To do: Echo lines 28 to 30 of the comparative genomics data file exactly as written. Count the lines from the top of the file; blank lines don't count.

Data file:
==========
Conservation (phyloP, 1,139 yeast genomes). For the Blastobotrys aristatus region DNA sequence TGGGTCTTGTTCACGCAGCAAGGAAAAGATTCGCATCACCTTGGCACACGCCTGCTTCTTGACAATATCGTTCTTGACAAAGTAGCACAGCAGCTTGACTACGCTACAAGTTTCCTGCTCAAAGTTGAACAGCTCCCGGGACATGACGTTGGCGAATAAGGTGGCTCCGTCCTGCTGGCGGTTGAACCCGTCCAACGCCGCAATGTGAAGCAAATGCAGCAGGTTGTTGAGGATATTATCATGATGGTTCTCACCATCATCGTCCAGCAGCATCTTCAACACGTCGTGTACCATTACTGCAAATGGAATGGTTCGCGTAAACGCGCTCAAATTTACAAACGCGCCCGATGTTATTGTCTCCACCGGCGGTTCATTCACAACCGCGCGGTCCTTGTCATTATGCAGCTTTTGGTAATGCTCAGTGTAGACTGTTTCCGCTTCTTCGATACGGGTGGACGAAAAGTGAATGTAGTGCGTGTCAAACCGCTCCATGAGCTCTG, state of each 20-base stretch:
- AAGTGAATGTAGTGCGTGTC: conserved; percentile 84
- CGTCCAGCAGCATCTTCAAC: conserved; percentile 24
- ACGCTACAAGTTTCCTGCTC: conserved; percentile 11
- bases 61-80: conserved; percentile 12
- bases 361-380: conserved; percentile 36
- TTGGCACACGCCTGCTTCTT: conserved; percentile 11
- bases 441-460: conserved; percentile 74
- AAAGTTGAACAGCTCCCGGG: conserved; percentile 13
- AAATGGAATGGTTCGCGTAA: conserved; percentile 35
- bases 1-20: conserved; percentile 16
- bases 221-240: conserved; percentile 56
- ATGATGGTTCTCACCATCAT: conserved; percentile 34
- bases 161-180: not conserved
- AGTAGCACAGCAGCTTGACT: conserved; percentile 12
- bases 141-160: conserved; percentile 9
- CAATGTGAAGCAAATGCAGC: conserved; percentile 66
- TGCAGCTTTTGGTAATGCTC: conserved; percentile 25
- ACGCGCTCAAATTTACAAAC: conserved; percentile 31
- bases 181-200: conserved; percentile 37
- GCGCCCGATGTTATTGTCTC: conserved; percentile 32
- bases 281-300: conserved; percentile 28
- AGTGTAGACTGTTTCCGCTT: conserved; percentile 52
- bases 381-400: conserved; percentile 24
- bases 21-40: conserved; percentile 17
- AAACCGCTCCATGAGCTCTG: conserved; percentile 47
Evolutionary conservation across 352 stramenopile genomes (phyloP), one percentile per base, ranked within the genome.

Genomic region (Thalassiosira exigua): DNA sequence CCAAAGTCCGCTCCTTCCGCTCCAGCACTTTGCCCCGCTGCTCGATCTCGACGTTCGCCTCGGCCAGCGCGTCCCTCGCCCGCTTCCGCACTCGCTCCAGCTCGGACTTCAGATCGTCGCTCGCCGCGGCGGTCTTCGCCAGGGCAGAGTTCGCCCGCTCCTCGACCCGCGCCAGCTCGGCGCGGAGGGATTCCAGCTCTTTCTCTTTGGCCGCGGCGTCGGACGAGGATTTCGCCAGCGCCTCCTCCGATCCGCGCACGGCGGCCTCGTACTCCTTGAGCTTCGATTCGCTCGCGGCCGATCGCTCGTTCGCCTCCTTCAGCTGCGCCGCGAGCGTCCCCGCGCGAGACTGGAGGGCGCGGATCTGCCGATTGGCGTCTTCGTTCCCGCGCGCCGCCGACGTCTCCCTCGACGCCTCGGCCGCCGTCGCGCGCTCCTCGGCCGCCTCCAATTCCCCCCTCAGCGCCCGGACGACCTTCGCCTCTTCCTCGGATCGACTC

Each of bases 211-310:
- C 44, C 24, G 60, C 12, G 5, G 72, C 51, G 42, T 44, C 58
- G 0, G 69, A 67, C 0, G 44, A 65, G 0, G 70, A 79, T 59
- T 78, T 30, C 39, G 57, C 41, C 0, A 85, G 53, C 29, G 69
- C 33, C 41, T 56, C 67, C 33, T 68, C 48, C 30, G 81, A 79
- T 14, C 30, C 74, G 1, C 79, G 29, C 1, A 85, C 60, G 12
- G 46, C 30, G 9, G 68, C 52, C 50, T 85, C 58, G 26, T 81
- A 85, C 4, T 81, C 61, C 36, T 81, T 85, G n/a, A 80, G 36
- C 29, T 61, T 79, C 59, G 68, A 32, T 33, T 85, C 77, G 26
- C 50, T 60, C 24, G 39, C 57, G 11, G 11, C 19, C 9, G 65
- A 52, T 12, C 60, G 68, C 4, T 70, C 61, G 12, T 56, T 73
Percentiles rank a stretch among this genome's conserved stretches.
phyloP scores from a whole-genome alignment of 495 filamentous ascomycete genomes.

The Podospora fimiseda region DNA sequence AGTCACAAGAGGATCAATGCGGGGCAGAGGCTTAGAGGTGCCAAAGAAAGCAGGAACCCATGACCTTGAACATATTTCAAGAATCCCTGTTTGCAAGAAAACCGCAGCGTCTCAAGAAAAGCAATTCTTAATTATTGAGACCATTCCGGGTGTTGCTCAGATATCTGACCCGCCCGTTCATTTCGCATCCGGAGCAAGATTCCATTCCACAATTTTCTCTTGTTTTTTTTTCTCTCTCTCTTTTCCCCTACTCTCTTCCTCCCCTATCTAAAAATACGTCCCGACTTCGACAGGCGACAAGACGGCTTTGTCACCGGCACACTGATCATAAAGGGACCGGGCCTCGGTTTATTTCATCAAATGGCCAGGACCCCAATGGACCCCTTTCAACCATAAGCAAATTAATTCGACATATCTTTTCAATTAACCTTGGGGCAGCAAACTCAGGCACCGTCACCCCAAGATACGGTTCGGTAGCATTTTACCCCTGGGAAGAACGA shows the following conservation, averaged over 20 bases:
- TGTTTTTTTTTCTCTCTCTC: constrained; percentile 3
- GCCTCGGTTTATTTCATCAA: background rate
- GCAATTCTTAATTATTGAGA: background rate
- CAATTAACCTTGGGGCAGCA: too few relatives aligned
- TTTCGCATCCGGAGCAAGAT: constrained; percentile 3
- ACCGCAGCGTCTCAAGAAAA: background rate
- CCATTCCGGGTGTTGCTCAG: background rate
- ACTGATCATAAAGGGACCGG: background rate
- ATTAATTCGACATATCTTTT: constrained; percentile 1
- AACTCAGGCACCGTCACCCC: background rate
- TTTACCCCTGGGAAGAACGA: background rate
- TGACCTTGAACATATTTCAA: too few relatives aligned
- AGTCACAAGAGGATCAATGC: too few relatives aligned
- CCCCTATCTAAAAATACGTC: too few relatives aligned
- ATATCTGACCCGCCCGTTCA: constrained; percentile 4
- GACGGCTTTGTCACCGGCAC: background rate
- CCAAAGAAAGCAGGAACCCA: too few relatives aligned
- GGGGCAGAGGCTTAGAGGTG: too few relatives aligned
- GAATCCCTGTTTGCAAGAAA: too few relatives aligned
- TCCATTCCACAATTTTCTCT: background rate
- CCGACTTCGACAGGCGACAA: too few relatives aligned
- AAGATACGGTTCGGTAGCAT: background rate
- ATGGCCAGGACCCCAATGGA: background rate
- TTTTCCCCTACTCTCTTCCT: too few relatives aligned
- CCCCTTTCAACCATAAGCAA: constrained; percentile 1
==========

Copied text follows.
Genomic region (Thalassiosira exigua): DNA sequence CCAAAGTCCGCTCCTTCCGCTCCAGCACTTTGCCCCGCTGCTCGATCTCGACGTTCGCCTCGGCCAGCGCGTCCCTCGCCCGCTTCCGCACTCGCTCCAGCTCGGACTTCAGATCGTCGCTCGCCGCGGCGGTCTTCGCCAGGGCAGAGTTCGCCCGCTCCTCGACCCGCGCCAGCTCGGCGCGGAGGGATTCCAGCTCTTTCTCTTTGGCCGCGGCGTCGGACGAGGATTTCGCCAGCGCCTCCTCCGATCCGCGCACGGCGGCCTCGTACTCCTTGAGCTTCGATTCGCTCGCGGCCGATCGCTCGTTCGCCTCCTTCAGCTGCGCCGCGAGCGTCCCCGCGCGAGACTGGAGGGCGCGGATCTGCCGATTGGCGTCTTCGTTCCCGCGCGCCGCCGACGTCTCCCTCGACGCCTCGGCCGCCGTCGCGCGCTCCTCGGCCGCCTCCAATTCCCCCCTCAGCGCCCGGACGACCTTCGCCTCTTCCTCGGATCGACTC

Each of bases 211-310:
- C 44, C 24, G 60, C 12, G 5, G 72, C 51, G 42, T 44, C 58